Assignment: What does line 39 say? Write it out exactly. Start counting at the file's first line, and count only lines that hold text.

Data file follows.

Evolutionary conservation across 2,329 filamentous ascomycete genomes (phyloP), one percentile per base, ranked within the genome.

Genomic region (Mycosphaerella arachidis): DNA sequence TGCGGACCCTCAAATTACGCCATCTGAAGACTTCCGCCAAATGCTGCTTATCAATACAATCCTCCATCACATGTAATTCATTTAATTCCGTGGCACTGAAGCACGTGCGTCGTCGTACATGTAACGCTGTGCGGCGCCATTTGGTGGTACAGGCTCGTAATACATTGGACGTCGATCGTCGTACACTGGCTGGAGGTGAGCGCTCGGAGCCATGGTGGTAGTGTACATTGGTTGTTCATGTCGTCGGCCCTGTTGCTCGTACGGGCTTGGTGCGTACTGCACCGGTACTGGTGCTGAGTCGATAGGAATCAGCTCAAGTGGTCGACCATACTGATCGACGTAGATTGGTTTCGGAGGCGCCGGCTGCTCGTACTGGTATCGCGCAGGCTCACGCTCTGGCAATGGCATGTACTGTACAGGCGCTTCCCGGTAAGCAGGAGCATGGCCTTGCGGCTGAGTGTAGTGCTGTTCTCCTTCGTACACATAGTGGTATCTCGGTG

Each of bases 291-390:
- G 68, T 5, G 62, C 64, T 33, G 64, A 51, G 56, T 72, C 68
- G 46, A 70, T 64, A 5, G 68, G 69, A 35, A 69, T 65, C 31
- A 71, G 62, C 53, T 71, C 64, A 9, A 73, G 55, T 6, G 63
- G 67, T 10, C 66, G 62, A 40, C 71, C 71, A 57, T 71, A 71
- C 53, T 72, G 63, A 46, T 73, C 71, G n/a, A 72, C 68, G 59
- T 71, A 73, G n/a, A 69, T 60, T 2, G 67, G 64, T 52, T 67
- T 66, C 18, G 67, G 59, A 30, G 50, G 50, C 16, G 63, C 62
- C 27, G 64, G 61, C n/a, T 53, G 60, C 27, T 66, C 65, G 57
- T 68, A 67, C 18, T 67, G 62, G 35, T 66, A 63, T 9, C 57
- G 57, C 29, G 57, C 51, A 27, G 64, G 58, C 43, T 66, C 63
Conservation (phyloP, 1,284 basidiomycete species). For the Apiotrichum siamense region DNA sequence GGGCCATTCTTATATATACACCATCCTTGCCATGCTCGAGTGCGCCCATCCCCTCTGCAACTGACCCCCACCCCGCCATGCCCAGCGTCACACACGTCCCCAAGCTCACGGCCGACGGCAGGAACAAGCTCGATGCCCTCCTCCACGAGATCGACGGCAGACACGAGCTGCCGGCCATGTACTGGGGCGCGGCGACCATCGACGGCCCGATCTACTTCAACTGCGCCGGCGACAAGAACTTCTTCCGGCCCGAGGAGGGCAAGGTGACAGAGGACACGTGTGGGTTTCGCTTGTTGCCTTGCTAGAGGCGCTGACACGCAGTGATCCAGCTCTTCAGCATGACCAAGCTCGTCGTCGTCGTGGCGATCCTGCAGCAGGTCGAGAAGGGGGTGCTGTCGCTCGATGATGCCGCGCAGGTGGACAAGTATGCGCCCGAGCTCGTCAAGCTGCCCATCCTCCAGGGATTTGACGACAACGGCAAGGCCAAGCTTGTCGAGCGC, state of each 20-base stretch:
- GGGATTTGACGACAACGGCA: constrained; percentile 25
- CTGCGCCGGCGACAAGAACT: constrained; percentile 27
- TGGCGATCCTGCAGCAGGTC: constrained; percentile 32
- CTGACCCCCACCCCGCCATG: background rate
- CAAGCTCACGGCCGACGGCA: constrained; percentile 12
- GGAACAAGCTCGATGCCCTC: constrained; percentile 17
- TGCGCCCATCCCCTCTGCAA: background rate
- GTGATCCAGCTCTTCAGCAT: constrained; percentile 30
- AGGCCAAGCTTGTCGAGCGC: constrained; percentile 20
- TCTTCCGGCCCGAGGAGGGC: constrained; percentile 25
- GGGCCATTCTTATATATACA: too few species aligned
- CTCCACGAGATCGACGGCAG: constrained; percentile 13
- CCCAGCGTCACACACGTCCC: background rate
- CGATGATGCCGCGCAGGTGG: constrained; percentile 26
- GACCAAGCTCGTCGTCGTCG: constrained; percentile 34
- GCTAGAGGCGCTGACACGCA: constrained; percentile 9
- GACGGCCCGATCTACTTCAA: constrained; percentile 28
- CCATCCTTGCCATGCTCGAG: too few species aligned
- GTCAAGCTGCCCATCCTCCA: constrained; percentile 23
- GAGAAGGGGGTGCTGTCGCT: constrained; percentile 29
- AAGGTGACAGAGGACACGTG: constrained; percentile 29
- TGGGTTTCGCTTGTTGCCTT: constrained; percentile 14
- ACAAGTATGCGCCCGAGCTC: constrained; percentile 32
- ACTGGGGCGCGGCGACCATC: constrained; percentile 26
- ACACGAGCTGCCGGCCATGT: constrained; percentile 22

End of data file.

- ACACGAGCTGCCGGCCATGT: constrained; percentile 22